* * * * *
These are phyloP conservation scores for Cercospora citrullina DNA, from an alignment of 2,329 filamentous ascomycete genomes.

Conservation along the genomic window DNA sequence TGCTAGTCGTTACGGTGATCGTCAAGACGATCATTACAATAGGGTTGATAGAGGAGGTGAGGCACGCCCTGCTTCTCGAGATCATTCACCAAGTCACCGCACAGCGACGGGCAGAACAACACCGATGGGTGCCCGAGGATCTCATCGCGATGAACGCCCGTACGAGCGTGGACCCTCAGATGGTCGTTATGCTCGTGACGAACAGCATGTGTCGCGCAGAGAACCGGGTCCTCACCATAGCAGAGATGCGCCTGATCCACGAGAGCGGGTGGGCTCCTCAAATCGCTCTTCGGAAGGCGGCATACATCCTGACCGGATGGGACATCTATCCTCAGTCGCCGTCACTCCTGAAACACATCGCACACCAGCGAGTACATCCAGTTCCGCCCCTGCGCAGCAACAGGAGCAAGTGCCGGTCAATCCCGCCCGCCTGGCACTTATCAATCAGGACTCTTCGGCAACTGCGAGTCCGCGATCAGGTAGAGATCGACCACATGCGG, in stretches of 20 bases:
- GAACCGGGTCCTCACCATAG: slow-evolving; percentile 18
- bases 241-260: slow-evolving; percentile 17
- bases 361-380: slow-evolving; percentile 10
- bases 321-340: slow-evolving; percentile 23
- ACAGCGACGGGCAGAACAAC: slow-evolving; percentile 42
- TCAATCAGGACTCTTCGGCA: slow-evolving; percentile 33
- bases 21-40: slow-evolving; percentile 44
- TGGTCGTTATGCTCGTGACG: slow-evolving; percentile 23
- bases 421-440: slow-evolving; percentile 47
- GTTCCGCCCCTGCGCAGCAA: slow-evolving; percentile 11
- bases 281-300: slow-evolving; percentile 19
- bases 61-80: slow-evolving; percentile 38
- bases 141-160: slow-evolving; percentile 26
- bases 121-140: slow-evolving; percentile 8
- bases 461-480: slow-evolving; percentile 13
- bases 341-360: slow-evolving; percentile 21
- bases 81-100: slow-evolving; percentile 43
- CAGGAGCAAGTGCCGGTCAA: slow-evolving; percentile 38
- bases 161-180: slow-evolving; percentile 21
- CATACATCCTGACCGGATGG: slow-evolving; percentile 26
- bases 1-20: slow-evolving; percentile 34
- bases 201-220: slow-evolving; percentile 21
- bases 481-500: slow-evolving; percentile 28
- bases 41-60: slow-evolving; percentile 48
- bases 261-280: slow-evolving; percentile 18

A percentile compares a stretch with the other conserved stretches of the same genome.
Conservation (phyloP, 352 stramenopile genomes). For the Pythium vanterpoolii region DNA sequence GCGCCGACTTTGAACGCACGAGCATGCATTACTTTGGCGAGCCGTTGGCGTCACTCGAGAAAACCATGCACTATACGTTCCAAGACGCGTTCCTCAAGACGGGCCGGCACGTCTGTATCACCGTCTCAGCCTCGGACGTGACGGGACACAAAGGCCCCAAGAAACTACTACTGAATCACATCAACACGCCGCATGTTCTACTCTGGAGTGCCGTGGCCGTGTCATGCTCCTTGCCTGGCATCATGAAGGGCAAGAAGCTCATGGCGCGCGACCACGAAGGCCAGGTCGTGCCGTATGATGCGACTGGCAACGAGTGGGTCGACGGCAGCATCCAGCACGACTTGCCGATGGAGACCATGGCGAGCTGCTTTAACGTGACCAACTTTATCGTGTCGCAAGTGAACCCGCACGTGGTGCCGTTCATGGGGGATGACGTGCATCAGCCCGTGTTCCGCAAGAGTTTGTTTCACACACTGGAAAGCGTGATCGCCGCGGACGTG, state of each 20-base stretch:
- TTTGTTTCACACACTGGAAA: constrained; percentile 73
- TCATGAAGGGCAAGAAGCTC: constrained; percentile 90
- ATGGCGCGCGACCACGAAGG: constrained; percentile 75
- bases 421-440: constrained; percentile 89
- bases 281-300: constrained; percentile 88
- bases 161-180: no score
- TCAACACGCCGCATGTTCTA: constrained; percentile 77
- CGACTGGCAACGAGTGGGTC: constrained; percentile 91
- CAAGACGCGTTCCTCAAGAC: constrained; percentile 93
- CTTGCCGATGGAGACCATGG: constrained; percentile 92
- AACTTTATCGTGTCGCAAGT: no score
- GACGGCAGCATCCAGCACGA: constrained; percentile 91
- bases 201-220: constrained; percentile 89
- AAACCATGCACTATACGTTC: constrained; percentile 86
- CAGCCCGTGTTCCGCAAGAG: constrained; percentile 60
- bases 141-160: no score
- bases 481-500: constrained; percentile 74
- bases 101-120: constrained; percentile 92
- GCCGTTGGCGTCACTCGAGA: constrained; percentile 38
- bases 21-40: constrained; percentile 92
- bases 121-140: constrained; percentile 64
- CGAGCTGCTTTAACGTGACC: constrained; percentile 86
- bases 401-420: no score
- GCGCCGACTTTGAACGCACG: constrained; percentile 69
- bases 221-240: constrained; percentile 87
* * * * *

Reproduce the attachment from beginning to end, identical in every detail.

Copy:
These are phyloP conservation scores for Cercospora citrullina DNA, from an alignment of 2,329 filamentous ascomycete genomes.

Conservation along the genomic window DNA sequence TGCTAGTCGTTACGGTGATCGTCAAGACGATCATTACAATAGGGTTGATAGAGGAGGTGAGGCACGCCCTGCTTCTCGAGATCATTCACCAAGTCACCGCACAGCGACGGGCAGAACAACACCGATGGGTGCCCGAGGATCTCATCGCGATGAACGCCCGTACGAGCGTGGACCCTCAGATGGTCGTTATGCTCGTGACGAACAGCATGTGTCGCGCAGAGAACCGGGTCCTCACCATAGCAGAGATGCGCCTGATCCACGAGAGCGGGTGGGCTCCTCAAATCGCTCTTCGGAAGGCGGCATACATCCTGACCGGATGGGACATCTATCCTCAGTCGCCGTCACTCCTGAAACACATCGCACACCAGCGAGTACATCCAGTTCCGCCCCTGCGCAGCAACAGGAGCAAGTGCCGGTCAATCCCGCCCGCCTGGCACTTATCAATCAGGACTCTTCGGCAACTGCGAGTCCGCGATCAGGTAGAGATCGACCACATGCGG, in stretches of 20 bases:
- GAACCGGGTCCTCACCATAG: slow-evolving; percentile 18
- bases 241-260: slow-evolving; percentile 17
- bases 361-380: slow-evolving; percentile 10
- bases 321-340: slow-evolving; percentile 23
- ACAGCGACGGGCAGAACAAC: slow-evolving; percentile 42
- TCAATCAGGACTCTTCGGCA: slow-evolving; percentile 33
- bases 21-40: slow-evolving; percentile 44
- TGGTCGTTATGCTCGTGACG: slow-evolving; percentile 23
- bases 421-440: slow-evolving; percentile 47
- GTTCCGCCCCTGCGCAGCAA: slow-evolving; percentile 11
- bases 281-300: slow-evolving; percentile 19
- bases 61-80: slow-evolving; percentile 38
- bases 141-160: slow-evolving; percentile 26
- bases 121-140: slow-evolving; percentile 8
- bases 461-480: slow-evolving; percentile 13
- bases 341-360: slow-evolving; percentile 21
- bases 81-100: slow-evolving; percentile 43
- CAGGAGCAAGTGCCGGTCAA: slow-evolving; percentile 38
- bases 161-180: slow-evolving; percentile 21
- CATACATCCTGACCGGATGG: slow-evolving; percentile 26
- bases 1-20: slow-evolving; percentile 34
- bases 201-220: slow-evolving; percentile 21
- bases 481-500: slow-evolving; percentile 28
- bases 41-60: slow-evolving; percentile 48
- bases 261-280: slow-evolving; percentile 18

A percentile compares a stretch with the other conserved stretches of the same genome.
Conservation (phyloP, 352 stramenopile genomes). For the Pythium vanterpoolii region DNA sequence GCGCCGACTTTGAACGCACGAGCATGCATTACTTTGGCGAGCCGTTGGCGTCACTCGAGAAAACCATGCACTATACGTTCCAAGACGCGTTCCTCAAGACGGGCCGGCACGTCTGTATCACCGTCTCAGCCTCGGACGTGACGGGACACAAAGGCCCCAAGAAACTACTACTGAATCACATCAACACGCCGCATGTTCTACTCTGGAGTGCCGTGGCCGTGTCATGCTCCTTGCCTGGCATCATGAAGGGCAAGAAGCTCATGGCGCGCGACCACGAAGGCCAGGTCGTGCCGTATGATGCGACTGGCAACGAGTGGGTCGACGGCAGCATCCAGCACGACTTGCCGATGGAGACCATGGCGAGCTGCTTTAACGTGACCAACTTTATCGTGTCGCAAGTGAACCCGCACGTGGTGCCGTTCATGGGGGATGACGTGCATCAGCCCGTGTTCCGCAAGAGTTTGTTTCACACACTGGAAAGCGTGATCGCCGCGGACGTG, state of each 20-base stretch:
- TTTGTTTCACACACTGGAAA: constrained; percentile 73
- TCATGAAGGGCAAGAAGCTC: constrained; percentile 90
- ATGGCGCGCGACCACGAAGG: constrained; percentile 75
- bases 421-440: constrained; percentile 89
- bases 281-300: constrained; percentile 88
- bases 161-180: no score
- TCAACACGCCGCATGTTCTA: constrained; percentile 77
- CGACTGGCAACGAGTGGGTC: constrained; percentile 91
- CAAGACGCGTTCCTCAAGAC: constrained; percentile 93
- CTTGCCGATGGAGACCATGG: constrained; percentile 92
- AACTTTATCGTGTCGCAAGT: no score
- GACGGCAGCATCCAGCACGA: constrained; percentile 91
- bases 201-220: constrained; percentile 89
- AAACCATGCACTATACGTTC: constrained; percentile 86
- CAGCCCGTGTTCCGCAAGAG: constrained; percentile 60
- bases 141-160: no score
- bases 481-500: constrained; percentile 74
- bases 101-120: constrained; percentile 92
- GCCGTTGGCGTCACTCGAGA: constrained; percentile 38
- bases 21-40: constrained; percentile 92
- bases 121-140: constrained; percentile 64
- CGAGCTGCTTTAACGTGACC: constrained; percentile 86
- bases 401-420: no score
- GCGCCGACTTTGAACGCACG: constrained; percentile 69
- bases 221-240: constrained; percentile 87